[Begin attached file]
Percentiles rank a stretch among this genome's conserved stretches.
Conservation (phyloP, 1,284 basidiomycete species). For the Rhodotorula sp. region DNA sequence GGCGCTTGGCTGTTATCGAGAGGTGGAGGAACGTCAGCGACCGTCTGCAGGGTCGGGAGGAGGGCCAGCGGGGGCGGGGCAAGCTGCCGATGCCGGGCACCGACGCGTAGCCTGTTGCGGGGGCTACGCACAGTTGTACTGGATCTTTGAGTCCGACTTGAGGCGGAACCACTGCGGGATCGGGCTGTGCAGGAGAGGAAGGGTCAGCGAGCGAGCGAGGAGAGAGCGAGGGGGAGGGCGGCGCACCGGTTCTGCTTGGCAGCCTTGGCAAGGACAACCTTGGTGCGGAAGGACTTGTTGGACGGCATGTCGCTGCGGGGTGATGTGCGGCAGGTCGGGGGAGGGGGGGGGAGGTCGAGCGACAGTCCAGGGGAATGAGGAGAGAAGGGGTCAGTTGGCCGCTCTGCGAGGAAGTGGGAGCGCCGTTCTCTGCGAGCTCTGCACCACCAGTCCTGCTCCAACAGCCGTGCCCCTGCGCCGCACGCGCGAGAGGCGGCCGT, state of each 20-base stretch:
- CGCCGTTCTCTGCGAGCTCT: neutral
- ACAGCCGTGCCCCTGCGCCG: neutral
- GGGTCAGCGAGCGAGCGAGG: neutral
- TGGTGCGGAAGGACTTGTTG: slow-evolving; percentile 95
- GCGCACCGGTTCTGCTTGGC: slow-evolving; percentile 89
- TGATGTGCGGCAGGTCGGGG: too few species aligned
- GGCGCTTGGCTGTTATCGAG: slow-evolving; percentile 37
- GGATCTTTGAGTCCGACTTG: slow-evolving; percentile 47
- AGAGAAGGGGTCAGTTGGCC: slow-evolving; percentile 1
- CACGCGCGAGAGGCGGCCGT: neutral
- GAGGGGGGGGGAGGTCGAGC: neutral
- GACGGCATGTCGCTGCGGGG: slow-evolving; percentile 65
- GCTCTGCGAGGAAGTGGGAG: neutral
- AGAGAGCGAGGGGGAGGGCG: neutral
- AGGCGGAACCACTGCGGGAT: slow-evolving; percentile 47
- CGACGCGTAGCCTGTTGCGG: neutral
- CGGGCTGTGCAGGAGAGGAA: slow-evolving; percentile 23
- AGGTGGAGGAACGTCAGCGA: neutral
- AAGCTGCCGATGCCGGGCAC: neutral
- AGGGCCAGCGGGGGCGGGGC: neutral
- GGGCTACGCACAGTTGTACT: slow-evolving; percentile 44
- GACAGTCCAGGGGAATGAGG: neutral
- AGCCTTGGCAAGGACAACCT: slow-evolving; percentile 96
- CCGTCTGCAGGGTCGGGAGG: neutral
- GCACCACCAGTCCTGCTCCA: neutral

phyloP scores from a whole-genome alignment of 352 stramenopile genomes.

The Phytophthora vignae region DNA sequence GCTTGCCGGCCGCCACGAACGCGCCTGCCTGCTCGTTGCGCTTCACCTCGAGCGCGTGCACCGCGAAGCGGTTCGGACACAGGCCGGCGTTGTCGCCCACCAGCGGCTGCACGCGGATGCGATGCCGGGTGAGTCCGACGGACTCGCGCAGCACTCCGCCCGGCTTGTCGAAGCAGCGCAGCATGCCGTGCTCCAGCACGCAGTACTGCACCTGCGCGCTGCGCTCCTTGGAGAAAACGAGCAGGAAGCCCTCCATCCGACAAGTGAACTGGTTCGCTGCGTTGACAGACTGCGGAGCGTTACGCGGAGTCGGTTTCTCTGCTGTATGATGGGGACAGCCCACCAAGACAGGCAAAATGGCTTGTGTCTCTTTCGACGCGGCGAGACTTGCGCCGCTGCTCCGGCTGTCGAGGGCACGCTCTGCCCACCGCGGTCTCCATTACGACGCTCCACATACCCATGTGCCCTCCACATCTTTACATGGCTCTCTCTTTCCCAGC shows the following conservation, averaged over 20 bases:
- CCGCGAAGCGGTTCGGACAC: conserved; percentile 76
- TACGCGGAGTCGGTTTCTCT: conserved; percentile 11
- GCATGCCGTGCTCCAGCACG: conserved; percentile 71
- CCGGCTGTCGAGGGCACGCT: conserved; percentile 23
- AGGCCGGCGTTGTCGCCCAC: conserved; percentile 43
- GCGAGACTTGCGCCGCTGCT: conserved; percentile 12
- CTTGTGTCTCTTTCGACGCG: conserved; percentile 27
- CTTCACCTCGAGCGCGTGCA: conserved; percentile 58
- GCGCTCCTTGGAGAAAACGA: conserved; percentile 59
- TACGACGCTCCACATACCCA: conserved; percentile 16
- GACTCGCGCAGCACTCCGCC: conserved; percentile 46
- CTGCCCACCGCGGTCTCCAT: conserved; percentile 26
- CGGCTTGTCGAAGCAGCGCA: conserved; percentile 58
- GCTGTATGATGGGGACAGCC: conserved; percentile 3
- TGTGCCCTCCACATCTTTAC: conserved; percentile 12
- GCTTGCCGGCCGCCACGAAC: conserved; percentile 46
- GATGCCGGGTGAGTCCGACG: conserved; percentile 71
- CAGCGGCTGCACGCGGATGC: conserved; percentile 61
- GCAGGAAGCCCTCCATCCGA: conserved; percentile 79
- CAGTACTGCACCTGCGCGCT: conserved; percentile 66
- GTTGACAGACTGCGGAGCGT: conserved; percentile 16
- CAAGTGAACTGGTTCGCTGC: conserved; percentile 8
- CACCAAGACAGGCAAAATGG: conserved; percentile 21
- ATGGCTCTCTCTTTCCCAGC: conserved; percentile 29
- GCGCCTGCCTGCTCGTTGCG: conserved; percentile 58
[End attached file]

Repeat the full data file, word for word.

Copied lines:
Percentiles rank a stretch among this genome's conserved stretches.
Conservation (phyloP, 1,284 basidiomycete species). For the Rhodotorula sp. region DNA sequence GGCGCTTGGCTGTTATCGAGAGGTGGAGGAACGTCAGCGACCGTCTGCAGGGTCGGGAGGAGGGCCAGCGGGGGCGGGGCAAGCTGCCGATGCCGGGCACCGACGCGTAGCCTGTTGCGGGGGCTACGCACAGTTGTACTGGATCTTTGAGTCCGACTTGAGGCGGAACCACTGCGGGATCGGGCTGTGCAGGAGAGGAAGGGTCAGCGAGCGAGCGAGGAGAGAGCGAGGGGGAGGGCGGCGCACCGGTTCTGCTTGGCAGCCTTGGCAAGGACAACCTTGGTGCGGAAGGACTTGTTGGACGGCATGTCGCTGCGGGGTGATGTGCGGCAGGTCGGGGGAGGGGGGGGGAGGTCGAGCGACAGTCCAGGGGAATGAGGAGAGAAGGGGTCAGTTGGCCGCTCTGCGAGGAAGTGGGAGCGCCGTTCTCTGCGAGCTCTGCACCACCAGTCCTGCTCCAACAGCCGTGCCCCTGCGCCGCACGCGCGAGAGGCGGCCGT, state of each 20-base stretch:
- CGCCGTTCTCTGCGAGCTCT: neutral
- ACAGCCGTGCCCCTGCGCCG: neutral
- GGGTCAGCGAGCGAGCGAGG: neutral
- TGGTGCGGAAGGACTTGTTG: slow-evolving; percentile 95
- GCGCACCGGTTCTGCTTGGC: slow-evolving; percentile 89
- TGATGTGCGGCAGGTCGGGG: too few species aligned
- GGCGCTTGGCTGTTATCGAG: slow-evolving; percentile 37
- GGATCTTTGAGTCCGACTTG: slow-evolving; percentile 47
- AGAGAAGGGGTCAGTTGGCC: slow-evolving; percentile 1
- CACGCGCGAGAGGCGGCCGT: neutral
- GAGGGGGGGGGAGGTCGAGC: neutral
- GACGGCATGTCGCTGCGGGG: slow-evolving; percentile 65
- GCTCTGCGAGGAAGTGGGAG: neutral
- AGAGAGCGAGGGGGAGGGCG: neutral
- AGGCGGAACCACTGCGGGAT: slow-evolving; percentile 47
- CGACGCGTAGCCTGTTGCGG: neutral
- CGGGCTGTGCAGGAGAGGAA: slow-evolving; percentile 23
- AGGTGGAGGAACGTCAGCGA: neutral
- AAGCTGCCGATGCCGGGCAC: neutral
- AGGGCCAGCGGGGGCGGGGC: neutral
- GGGCTACGCACAGTTGTACT: slow-evolving; percentile 44
- GACAGTCCAGGGGAATGAGG: neutral
- AGCCTTGGCAAGGACAACCT: slow-evolving; percentile 96
- CCGTCTGCAGGGTCGGGAGG: neutral
- GCACCACCAGTCCTGCTCCA: neutral

phyloP scores from a whole-genome alignment of 352 stramenopile genomes.

The Phytophthora vignae region DNA sequence GCTTGCCGGCCGCCACGAACGCGCCTGCCTGCTCGTTGCGCTTCACCTCGAGCGCGTGCACCGCGAAGCGGTTCGGACACAGGCCGGCGTTGTCGCCCACCAGCGGCTGCACGCGGATGCGATGCCGGGTGAGTCCGACGGACTCGCGCAGCACTCCGCCCGGCTTGTCGAAGCAGCGCAGCATGCCGTGCTCCAGCACGCAGTACTGCACCTGCGCGCTGCGCTCCTTGGAGAAAACGAGCAGGAAGCCCTCCATCCGACAAGTGAACTGGTTCGCTGCGTTGACAGACTGCGGAGCGTTACGCGGAGTCGGTTTCTCTGCTGTATGATGGGGACAGCCCACCAAGACAGGCAAAATGGCTTGTGTCTCTTTCGACGCGGCGAGACTTGCGCCGCTGCTCCGGCTGTCGAGGGCACGCTCTGCCCACCGCGGTCTCCATTACGACGCTCCACATACCCATGTGCCCTCCACATCTTTACATGGCTCTCTCTTTCCCAGC shows the following conservation, averaged over 20 bases:
- CCGCGAAGCGGTTCGGACAC: conserved; percentile 76
- TACGCGGAGTCGGTTTCTCT: conserved; percentile 11
- GCATGCCGTGCTCCAGCACG: conserved; percentile 71
- CCGGCTGTCGAGGGCACGCT: conserved; percentile 23
- AGGCCGGCGTTGTCGCCCAC: conserved; percentile 43
- GCGAGACTTGCGCCGCTGCT: conserved; percentile 12
- CTTGTGTCTCTTTCGACGCG: conserved; percentile 27
- CTTCACCTCGAGCGCGTGCA: conserved; percentile 58
- GCGCTCCTTGGAGAAAACGA: conserved; percentile 59
- TACGACGCTCCACATACCCA: conserved; percentile 16
- GACTCGCGCAGCACTCCGCC: conserved; percentile 46
- CTGCCCACCGCGGTCTCCAT: conserved; percentile 26
- CGGCTTGTCGAAGCAGCGCA: conserved; percentile 58
- GCTGTATGATGGGGACAGCC: conserved; percentile 3
- TGTGCCCTCCACATCTTTAC: conserved; percentile 12
- GCTTGCCGGCCGCCACGAAC: conserved; percentile 46
- GATGCCGGGTGAGTCCGACG: conserved; percentile 71
- CAGCGGCTGCACGCGGATGC: conserved; percentile 61
- GCAGGAAGCCCTCCATCCGA: conserved; percentile 79
- CAGTACTGCACCTGCGCGCT: conserved; percentile 66
- GTTGACAGACTGCGGAGCGT: conserved; percentile 16
- CAAGTGAACTGGTTCGCTGC: conserved; percentile 8
- CACCAAGACAGGCAAAATGG: conserved; percentile 21
- ATGGCTCTCTCTTTCCCAGC: conserved; percentile 29
- GCGCCTGCCTGCTCGTTGCG: conserved; percentile 58